Now i am home again and waiting for the New Year. Unlike Christmas this depresses rather than excites me. I think i am always aware of how little i have accomplished. But it’s also because once New Year’s Day is over time starts flowing again. The spell is broken. By Monday i’ll be back at work and hoping that, for once, January – that interminable month – will fly by. I comfort myself with the fact that we have now passed the darkest point in the year. It is getting lighter! Remember that.

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My daily life: buses that don’t turn up

Looking at the posts to my blog it occurs to me that most of them fall into three categories: examinations of ‘issues’*, reminiscences and poems. Why so few posts about my daily life you ask yourself**.

The reason is simple: my daily life consists of waiting for buses that don’t turn up, sitting on trains that have broken down and struggling to breathe on tubes which are stuffed with at least twice as many people as they were designed to hold. In my free moments i delete emails, do jigsaws and feed the cat. Oh and blog i suppose. 

So there you have it. I am not trying to conceal evenings spent enjoying exotic dancers or an exciting career which takes me all round the world and involves meetings with film stars and world leaders.

I don’t write much about my daily life because there’s nothing much to write about. Unless you really want to hear about my awful journey to work…?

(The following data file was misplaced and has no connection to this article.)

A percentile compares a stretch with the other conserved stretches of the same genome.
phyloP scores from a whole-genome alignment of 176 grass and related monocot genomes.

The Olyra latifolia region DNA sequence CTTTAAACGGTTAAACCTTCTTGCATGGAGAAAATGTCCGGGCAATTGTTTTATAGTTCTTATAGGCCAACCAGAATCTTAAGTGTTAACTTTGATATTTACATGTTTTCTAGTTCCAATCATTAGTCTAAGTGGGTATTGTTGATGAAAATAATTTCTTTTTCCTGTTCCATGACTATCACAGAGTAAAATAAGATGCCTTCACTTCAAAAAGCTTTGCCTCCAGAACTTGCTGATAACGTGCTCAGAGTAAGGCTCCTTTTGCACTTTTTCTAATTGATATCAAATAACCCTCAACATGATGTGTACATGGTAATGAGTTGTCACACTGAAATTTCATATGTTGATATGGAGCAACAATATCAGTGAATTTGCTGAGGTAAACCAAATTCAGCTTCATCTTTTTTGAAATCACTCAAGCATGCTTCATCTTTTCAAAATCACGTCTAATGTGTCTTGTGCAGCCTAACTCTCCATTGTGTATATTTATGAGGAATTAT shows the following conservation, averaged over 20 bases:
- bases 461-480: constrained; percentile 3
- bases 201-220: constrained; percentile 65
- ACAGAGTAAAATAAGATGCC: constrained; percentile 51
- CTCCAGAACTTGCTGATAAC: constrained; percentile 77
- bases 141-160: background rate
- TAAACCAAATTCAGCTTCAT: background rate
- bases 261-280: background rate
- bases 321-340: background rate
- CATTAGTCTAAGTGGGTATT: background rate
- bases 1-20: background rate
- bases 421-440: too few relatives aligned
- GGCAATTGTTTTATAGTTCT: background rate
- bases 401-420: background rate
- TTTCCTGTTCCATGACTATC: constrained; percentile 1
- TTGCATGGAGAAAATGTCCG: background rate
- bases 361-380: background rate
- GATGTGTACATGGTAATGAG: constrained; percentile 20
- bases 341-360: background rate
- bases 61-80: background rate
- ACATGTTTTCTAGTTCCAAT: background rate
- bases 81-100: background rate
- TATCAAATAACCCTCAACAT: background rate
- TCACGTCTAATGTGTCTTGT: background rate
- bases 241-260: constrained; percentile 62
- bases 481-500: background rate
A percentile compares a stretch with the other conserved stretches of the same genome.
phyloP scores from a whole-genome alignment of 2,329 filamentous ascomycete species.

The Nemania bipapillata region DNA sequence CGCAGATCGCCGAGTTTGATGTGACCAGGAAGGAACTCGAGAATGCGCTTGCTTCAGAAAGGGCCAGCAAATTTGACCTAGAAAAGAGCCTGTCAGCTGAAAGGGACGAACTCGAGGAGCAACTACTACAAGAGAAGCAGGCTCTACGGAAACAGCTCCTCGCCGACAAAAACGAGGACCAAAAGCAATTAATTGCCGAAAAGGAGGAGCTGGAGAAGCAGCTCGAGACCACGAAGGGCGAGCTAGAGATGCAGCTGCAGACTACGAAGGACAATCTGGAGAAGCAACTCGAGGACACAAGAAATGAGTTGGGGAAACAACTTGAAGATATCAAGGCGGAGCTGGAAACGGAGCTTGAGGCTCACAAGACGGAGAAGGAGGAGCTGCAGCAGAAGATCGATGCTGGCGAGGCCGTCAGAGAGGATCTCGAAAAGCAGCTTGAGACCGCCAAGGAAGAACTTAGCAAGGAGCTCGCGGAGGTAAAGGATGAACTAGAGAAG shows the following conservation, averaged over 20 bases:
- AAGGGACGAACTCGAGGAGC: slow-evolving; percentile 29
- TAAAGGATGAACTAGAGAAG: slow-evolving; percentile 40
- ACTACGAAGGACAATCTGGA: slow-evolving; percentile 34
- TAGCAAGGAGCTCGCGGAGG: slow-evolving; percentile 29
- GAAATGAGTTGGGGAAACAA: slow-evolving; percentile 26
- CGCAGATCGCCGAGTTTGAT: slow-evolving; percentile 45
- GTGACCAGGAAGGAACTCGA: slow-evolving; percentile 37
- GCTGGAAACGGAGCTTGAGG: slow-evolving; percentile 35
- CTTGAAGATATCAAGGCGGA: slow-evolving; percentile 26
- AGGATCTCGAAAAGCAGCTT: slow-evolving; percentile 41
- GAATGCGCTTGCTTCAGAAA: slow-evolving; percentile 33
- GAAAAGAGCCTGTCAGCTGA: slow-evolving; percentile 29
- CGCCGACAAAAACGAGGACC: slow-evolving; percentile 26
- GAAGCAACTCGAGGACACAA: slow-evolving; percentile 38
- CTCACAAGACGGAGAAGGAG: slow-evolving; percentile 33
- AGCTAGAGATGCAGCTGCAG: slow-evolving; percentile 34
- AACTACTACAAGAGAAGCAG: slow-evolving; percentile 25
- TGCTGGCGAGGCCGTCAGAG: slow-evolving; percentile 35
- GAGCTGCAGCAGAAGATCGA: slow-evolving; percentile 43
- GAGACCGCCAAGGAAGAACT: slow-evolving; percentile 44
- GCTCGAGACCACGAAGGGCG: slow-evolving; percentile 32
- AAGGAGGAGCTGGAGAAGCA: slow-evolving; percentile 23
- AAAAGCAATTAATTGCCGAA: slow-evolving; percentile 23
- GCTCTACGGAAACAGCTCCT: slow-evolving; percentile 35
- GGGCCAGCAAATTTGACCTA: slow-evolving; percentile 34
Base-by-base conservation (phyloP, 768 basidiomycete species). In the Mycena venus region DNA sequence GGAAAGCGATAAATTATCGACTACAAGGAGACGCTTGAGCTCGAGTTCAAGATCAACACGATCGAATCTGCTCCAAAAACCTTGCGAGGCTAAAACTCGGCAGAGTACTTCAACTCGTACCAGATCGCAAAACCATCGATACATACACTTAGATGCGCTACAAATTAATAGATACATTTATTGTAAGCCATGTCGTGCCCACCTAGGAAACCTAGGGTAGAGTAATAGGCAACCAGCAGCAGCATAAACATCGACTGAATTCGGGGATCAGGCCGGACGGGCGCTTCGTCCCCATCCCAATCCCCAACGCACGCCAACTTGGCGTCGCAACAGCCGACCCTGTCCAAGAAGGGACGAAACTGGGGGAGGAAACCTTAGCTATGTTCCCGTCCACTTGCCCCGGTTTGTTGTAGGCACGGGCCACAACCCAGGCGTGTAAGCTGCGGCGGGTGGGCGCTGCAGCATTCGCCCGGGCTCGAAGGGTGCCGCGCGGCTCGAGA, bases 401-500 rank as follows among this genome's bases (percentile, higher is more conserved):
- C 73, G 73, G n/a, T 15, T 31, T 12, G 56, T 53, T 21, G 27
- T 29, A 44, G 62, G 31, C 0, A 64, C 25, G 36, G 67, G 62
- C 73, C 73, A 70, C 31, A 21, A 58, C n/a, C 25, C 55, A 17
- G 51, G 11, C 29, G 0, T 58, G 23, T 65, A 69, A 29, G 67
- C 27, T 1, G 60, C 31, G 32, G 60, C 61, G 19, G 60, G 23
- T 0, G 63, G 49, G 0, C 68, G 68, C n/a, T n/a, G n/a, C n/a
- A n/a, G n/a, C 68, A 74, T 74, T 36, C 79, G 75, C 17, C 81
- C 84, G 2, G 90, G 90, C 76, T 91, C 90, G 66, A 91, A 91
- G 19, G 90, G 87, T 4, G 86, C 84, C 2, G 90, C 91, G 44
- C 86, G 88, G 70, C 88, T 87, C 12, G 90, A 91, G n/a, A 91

No, i thought you didn’t.

* Or rants about same.
** You do. You know you do.

In defence of jigsaws

Jigsaws can teach you about the beauty of the world and about its complexity. For example, try putting together a puzzle which shows a picture of a forest and you’ll learn that no matter how similar trees look they aren’t the same. If you persevere, you’ll learn what those differences are and how to find the pieces you need.

Jigsaws teach you how to look. You learn to identify connections and similarities in a jumble of tiny fragments. You see details in a photograph you never noticed when the image was whole: light falling on a wall, making a little patch of it brighter than the rest. The shape of a petal, the change in the colour of the sea as it recedes to the horizon.

You learn to be flexible and not to rely on a single approach. The challenges of monochrome are different from those of colour. A repeating pattern requires a different strategy than the one you might use for a landscape. You learn patience!

But the other important thing you learn, if you embrace a hobby like putting together jigsaws (or anything similarly unfashionable), is to be true to yourself and your own interests. Don’t waste your life doing things to impress others. That’s probably the most useful lesson of all.